Thank goodness that my parents believed, and firmly practiced, the old-fashioned philosophy of “children should be seen and not heard.”
I spent most of my childhood being seen. But because I was expected to sit at a dinner table or on a footstool in a living room and listen, I became “Big Ears,” which is what Mama sometimes called me. At the age of 6, I’d rather listen to the grown-ups tell stories than to play with my Barbies.
Born late in life to my parents and plopped down in the middle of nowhere’s Rural Route One, there were rarely other kids around. The only time I played with other children was when we visited my grandparents, and I spent time with my cousins. There wasn’t enough space in that four-room mountain shack for all of us, so we young’uns scattered to the barn and played in the hayloft.
Otherwise, I was typically found seated in the midst of adults, usually rural and poor farm folks, listening to the stories they had to tell.
That is why I make my living as a storyteller. It’s how I was raised.
Back in the early days of my childhood, the country people still brought the dead back home to lay “a’corpse” in their simple little farmhouses. There is one smell that stands out from my childhood recollections: strong coffee, percolating in a tall pot that had been dragged in by a member of the Goodwill Circle, mixed with the smell of carnations set in wreaths around the casket. It was a smell that hit the nostrils full-force as we walked in the door.
There’s no better time to hear a good story than when someone dies. Folks tell stories they wouldn’t have told when the deceased were alive. Good and bad stories.
“I wouldn’t have said this when he was alive, but he was the orneriest thing,” someone said. “Set in his ways like nobody I ever knew. He made that stubborn mule of his look reasonable.”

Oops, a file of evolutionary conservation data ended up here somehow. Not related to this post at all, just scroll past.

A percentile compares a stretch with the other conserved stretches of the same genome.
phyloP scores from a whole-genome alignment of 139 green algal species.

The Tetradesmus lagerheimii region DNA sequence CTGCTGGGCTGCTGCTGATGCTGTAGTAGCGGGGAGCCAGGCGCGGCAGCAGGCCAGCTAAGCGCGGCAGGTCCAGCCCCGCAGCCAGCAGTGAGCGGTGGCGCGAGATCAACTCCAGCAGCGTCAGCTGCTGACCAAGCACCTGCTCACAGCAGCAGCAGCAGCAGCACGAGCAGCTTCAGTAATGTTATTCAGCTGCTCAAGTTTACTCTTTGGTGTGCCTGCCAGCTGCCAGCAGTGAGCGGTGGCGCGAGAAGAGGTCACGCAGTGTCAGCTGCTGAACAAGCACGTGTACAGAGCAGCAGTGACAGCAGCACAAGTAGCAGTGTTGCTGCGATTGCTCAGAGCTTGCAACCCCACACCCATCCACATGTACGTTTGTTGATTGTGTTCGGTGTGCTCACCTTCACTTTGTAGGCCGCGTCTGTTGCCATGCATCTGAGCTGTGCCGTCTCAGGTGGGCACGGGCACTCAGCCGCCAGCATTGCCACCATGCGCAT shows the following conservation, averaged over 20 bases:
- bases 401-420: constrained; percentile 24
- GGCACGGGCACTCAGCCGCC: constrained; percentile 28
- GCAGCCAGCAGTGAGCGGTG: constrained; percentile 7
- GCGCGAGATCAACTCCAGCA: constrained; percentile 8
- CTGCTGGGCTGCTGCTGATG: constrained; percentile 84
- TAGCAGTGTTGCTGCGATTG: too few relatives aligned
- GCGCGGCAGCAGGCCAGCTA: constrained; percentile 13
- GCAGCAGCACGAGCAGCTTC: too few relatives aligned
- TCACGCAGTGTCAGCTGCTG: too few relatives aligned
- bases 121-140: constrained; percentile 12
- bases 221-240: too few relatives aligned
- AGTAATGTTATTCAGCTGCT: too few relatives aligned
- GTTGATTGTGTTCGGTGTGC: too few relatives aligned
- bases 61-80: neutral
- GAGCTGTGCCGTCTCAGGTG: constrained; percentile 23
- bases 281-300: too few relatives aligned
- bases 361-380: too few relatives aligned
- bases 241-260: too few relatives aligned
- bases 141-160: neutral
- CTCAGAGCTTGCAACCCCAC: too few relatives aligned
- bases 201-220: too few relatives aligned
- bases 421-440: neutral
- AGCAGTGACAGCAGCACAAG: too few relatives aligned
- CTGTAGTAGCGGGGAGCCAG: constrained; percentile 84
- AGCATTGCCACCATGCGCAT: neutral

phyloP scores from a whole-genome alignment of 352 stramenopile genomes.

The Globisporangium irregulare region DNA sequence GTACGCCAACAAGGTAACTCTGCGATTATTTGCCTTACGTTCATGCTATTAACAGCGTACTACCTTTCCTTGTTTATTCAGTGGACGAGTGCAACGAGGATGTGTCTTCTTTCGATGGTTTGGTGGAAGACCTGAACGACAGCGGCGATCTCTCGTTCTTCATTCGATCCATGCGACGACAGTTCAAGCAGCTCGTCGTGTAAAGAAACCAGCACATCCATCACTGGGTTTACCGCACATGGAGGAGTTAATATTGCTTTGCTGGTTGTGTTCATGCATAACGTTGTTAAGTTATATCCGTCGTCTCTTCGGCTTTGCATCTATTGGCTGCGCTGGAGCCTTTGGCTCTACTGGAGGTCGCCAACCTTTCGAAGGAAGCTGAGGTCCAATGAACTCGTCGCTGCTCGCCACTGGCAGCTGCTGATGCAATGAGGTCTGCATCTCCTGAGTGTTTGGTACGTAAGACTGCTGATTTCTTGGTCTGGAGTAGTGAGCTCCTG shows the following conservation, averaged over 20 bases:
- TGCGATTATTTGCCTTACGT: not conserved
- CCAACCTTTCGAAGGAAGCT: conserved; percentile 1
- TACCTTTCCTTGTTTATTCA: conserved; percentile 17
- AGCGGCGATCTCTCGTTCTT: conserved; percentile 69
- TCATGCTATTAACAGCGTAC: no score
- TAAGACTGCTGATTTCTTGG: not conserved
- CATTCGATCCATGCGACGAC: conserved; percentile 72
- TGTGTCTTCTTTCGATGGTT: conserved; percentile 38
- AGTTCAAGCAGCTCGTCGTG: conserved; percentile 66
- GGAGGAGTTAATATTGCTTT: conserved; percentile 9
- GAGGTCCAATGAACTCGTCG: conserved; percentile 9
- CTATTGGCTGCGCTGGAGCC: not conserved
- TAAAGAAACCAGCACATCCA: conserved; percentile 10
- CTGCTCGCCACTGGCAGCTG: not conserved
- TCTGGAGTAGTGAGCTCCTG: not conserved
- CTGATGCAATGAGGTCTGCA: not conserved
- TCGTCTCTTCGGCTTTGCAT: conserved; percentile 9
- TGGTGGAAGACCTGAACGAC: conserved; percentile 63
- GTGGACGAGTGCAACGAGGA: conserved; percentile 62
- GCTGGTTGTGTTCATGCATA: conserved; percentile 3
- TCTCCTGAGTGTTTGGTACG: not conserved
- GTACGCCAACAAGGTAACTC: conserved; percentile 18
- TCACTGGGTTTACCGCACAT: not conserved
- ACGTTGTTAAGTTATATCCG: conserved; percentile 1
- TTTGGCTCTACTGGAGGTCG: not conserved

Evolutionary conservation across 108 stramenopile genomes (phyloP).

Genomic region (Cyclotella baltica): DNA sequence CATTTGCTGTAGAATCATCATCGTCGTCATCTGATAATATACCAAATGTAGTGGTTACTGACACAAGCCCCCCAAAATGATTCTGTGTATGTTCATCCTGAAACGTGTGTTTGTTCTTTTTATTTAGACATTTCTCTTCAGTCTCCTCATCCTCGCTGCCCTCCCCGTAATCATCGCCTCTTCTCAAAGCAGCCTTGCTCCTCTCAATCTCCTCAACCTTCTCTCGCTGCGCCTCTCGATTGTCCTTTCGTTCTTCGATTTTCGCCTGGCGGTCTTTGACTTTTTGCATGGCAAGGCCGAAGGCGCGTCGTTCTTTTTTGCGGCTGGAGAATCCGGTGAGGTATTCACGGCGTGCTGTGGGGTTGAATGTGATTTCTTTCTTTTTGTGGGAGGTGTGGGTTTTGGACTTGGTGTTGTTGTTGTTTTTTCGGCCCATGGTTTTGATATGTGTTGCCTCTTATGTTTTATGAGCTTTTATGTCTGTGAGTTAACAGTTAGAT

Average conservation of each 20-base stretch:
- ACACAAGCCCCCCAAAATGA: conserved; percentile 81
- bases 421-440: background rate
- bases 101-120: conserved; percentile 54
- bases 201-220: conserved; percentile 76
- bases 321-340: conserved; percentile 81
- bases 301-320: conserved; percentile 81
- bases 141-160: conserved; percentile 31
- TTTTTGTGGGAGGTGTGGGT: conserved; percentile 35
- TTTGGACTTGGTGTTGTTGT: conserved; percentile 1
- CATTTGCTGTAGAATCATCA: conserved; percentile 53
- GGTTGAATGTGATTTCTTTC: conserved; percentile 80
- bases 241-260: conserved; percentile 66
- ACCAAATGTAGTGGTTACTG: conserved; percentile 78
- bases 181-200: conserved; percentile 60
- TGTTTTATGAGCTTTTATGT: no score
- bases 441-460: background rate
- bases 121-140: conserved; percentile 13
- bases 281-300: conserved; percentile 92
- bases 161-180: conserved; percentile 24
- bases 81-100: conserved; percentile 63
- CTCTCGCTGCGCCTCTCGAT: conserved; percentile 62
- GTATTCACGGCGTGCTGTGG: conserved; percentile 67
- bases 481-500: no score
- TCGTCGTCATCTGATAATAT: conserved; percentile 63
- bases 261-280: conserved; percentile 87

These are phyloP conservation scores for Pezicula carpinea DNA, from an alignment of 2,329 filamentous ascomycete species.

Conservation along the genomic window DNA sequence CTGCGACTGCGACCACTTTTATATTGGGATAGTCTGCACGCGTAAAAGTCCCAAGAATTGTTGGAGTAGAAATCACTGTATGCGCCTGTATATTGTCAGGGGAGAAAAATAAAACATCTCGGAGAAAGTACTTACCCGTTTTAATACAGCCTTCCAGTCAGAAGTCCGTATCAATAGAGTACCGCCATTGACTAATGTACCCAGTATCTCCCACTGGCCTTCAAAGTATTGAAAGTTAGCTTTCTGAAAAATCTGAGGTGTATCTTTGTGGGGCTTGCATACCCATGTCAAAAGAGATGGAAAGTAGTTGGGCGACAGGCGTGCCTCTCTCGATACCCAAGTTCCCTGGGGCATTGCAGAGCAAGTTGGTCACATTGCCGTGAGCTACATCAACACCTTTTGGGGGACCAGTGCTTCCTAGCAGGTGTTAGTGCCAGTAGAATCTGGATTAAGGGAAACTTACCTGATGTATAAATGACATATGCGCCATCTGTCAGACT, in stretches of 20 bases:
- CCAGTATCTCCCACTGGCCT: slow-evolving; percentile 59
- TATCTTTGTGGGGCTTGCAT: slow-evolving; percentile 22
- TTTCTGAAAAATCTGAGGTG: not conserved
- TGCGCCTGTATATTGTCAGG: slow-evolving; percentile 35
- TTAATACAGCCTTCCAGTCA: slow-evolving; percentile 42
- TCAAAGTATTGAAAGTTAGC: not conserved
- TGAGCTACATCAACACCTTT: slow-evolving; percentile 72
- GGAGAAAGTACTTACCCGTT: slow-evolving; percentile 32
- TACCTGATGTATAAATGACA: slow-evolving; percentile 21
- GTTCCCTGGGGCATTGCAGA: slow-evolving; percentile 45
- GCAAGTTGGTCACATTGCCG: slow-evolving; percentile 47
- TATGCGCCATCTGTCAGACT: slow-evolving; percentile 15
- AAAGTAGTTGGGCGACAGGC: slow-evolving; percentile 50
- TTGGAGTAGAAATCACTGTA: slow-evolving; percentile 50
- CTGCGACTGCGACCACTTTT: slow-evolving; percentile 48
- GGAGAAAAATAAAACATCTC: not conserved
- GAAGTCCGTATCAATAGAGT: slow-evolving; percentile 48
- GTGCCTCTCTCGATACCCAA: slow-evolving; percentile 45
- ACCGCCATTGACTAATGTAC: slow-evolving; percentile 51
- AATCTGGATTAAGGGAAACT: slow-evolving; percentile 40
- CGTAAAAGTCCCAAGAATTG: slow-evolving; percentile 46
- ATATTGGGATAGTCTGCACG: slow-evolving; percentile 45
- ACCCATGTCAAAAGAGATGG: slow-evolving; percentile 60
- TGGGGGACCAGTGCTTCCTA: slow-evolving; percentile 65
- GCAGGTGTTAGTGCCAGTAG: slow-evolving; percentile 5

Then they’d take off into stories to prove his orneriness.
In those days, funeral homes always hung a mourning wreath on the door and sometimes put a sign out that said, “Funeral. Slow.”
This was the practice until about 20 years ago when no-goods used it as a way to rob a house. They’d look up the obituaries, read the time of the funeral, then set about their wicked way while a family was burying its dead. I miss that because it was sometimes the way I discovered that a friend or acquaintance had died. I’d drive by and see the funeral wreath.
Our local radio stations still read the obituaries every day on the morning and noon news. One day, after Tink first moved to the South, he was driving to the airport and listening to the local radio station.
As soon as he could, he called.
“Baby! You won’t believe this,” he exclaimed. “I heard them reading the obituaries on the air!”
What was new to him was old and familiar to me.
When I think back to those stories, I’m struck by how simple, but life-worthy they were. Most had never traveled farther than an hour from their house, yet they had faced down the evils of drink, the cold of brutal winters, death that came to babies, dirt that wouldn’t yield a turnip and,with great care, they tied pennies into the corners of thread-bare handkerchiefs.
Today, I think about the lessons I learned from those good folks as they sat up with the dead or shared a cup of coffee with the preacher and his family, including his little girl who would see more of the world than they could ever imagine.
But in her deep-down heart, she knows she owes most of what she is to all of them.
And those nights of coffee and carnations.
Ronda Rich is the best-selling author of “Let Me Tell You Something.” Visit rondarich.com to sign up for her free weekly newsletter.